Going From ZERO To Popularity

When your blog is already highly trusted by Google and has over 50,000 subscribers, it would seem that anything you say is instantly popular. For example, Shoemoney had free internet marketing guides, as does John Chow– and anything they put out immediately gets a ton of traffic. But what if you’re starting from zero? It’s a catch-22.

Consider the case of Keith Wilcox, a stay at home dad turned professional blogger just two months ago. He had zero experience blogging before, doesn’t have programming experience, but does know a lot about parenting, home schooling his kids, and fitness.

Consider Velina Lujan, a Boulder massage therapist whose business was struggling, after suffering a yellow pages rip-off. She put her site on wordpress, too, wrote articles, and started driving traffic.

Here are the steps they both followed– brand new to blogging– to start getting enough traffic to make a living. Not a crazy, superaffiliate lifestyle, but one that a normal person could sustain– one that is possible for you, too!

Are you following these simple steps that they did?

  • wordpress logoThey put up a wordpress site, which takes all of 5 minutes to do. Go to wordpress.org or use one of the many free or almost free hosting sites that can one-click install your blog. We don’t have to go into all the reasons why wordpress is great for SEO– it just works.
  • They wrote about a topic they know DEEPLY— in this case, parenting issues and how to do a great massage. Keith put up Hooked on Phonics video reviews, as he is good in front of a camera, while Velina wrote articles on Boulder elder care. If you don’t like to write, but enjoy making videos– do that. If you prefer doing podcasts, ditto. Just start creating great content about something you are passionate about, since odds are that it will be expert content that others will want to read and share with friends.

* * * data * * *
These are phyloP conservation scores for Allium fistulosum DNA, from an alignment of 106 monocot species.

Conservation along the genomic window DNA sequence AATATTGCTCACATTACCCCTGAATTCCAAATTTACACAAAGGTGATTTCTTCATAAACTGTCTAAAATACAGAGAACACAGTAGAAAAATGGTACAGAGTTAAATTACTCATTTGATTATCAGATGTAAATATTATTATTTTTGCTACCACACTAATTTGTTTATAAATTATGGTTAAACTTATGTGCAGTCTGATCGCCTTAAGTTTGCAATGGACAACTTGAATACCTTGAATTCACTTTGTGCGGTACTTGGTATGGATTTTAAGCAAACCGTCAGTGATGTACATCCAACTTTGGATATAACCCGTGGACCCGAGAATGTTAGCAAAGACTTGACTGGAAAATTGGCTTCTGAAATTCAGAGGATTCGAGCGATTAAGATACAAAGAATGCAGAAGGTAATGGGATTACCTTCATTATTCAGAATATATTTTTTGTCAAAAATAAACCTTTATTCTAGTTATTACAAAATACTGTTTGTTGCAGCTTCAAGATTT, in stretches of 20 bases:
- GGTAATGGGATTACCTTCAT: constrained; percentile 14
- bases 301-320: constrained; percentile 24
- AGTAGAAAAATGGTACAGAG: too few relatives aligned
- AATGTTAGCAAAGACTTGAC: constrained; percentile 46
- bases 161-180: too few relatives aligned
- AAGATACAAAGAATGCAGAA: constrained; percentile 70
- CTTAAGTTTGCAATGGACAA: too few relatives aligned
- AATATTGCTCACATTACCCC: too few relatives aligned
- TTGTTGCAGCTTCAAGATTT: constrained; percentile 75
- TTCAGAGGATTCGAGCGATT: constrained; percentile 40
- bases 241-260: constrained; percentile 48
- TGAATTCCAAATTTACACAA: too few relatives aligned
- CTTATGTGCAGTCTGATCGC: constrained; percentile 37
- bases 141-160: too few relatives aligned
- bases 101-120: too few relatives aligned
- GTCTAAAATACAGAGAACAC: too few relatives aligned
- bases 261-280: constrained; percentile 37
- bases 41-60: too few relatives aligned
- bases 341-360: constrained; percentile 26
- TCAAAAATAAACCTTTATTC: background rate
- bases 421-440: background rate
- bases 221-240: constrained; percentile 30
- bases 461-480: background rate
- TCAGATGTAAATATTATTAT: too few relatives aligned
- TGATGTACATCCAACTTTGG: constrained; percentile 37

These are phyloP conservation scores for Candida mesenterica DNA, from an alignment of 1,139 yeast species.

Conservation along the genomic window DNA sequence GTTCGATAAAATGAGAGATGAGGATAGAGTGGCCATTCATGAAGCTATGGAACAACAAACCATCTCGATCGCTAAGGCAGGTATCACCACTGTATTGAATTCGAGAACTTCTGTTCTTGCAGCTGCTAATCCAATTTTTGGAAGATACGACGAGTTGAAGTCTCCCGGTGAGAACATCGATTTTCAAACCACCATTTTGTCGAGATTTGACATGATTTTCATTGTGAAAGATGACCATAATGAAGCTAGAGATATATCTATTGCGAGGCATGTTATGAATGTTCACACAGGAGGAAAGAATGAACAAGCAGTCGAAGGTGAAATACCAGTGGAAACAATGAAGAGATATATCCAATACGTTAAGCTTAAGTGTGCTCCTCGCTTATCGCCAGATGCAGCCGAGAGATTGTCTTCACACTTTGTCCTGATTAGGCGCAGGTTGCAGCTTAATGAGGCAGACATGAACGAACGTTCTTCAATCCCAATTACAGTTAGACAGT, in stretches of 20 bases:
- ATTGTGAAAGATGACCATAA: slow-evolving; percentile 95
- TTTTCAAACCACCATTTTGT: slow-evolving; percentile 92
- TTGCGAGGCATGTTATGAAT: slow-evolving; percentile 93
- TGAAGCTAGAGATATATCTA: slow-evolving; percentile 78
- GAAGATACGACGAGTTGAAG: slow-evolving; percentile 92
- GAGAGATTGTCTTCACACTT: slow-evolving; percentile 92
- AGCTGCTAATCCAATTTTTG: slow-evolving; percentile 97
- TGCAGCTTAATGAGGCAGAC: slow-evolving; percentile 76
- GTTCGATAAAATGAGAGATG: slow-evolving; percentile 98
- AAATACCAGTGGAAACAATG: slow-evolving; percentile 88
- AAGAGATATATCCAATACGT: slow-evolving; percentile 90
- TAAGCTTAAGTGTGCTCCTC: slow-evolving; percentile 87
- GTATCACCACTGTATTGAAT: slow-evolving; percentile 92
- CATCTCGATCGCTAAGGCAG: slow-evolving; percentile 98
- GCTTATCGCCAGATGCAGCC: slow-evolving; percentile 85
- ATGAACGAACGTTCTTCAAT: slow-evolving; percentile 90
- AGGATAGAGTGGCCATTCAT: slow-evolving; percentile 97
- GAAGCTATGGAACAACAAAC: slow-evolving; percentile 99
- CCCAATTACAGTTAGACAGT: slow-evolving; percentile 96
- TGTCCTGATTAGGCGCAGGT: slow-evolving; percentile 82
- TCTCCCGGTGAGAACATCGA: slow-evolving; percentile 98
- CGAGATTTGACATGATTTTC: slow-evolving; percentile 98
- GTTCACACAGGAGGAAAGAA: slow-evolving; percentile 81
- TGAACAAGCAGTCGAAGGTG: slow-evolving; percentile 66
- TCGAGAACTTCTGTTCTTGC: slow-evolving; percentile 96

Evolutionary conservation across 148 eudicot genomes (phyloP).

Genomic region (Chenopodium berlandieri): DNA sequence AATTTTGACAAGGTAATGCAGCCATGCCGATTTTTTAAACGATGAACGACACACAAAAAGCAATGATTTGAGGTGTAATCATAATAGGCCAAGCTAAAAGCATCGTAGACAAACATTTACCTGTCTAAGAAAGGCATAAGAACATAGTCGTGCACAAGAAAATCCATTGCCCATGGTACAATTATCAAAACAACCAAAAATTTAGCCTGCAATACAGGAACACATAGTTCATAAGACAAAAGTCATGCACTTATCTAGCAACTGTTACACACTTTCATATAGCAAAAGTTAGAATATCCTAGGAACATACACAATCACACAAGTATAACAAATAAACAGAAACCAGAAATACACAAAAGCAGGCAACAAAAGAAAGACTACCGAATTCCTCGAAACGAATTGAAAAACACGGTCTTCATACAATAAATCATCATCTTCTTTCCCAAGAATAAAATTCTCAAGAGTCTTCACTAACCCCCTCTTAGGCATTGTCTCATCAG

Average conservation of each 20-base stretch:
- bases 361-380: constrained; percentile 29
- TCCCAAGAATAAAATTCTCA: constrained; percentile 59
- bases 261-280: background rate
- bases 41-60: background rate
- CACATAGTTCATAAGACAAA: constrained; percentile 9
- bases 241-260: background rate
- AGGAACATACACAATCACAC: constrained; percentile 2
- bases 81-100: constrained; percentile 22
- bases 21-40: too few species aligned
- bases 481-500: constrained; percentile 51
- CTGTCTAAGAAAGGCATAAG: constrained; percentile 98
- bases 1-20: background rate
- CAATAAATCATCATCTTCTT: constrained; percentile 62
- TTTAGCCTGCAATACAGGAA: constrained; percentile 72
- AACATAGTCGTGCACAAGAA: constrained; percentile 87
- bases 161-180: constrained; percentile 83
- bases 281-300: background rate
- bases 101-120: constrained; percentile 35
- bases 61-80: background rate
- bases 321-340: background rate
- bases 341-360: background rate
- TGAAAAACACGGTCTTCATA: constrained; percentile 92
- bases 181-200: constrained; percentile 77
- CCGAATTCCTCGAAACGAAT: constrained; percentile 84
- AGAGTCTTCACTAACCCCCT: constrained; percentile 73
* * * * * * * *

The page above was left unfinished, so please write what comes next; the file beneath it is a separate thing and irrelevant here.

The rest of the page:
• They connected with similar users: Most bloggers stop at the above and wonder why they don’t get traffic. Keith spent days assembling the Top 115 daddy bloggers on the web and attracted attention from those site owners. He developed relationships with these folks– and started exchanging posts between each other. Those guest posts back and forth demonstrated to Google that he was a trustworthy site, like the ones that he friended. If you aren’t connected to these other guys, Google will think you’re a spammer.
  • SatelliteTeaserThey began reaching out socially: Velina tied in her Facebook profile and added 157 friends. Granted, she doesn’t have thousands of friends, but the ones that are there are good quality and drive traffic to her site– especially clients that are repeat customers. She also started doing some Facebook advertising, setting up geo-targeted campaigns– and this was much more effective than traditional Google AdWords PPC, which is quite expensive in the United States.
  • They did not SPAM: Meaning no fake content, no paid links, no cloaking– just good old fashioned networking combined with solid information. The results grow over time and you build great reputation with the search engines and human users.

Sounds like magic? You’d be surprised (or maybe not) how many people WISH that they could be successful, but don’t actually take steps to do it.

How much effort does it take?

  • big-cap-vs-small-capFor a niche that is low in competition— such as for the term “unnecessary baby products“– 100 blog posts should be enough to start to get you traffic– so that’s just one blog post a day for 100 days, and each blog post will take you only 15 minutes. Can you do that?
  • For a moderately competitive niche, maybe “alaska garage sales“, you need perhaps 1,000 posts to get to rank on the first page of Google or Yahoo!.
  • For a term like free ringtones, that’s ultra hard– you might need 10,000 or 100,000 posts and links to be competitive. That’s the area where social media, linkbaiting campaigns, and large teams come into play.

But if you’re just one person and you don’t need more than a couple hundred dollars a day, winning on low competition terms– to dominate your small niche– should be more than fine. I wish you the best fortune on your blogging journey!

This post was guest blog by Dennis Yu.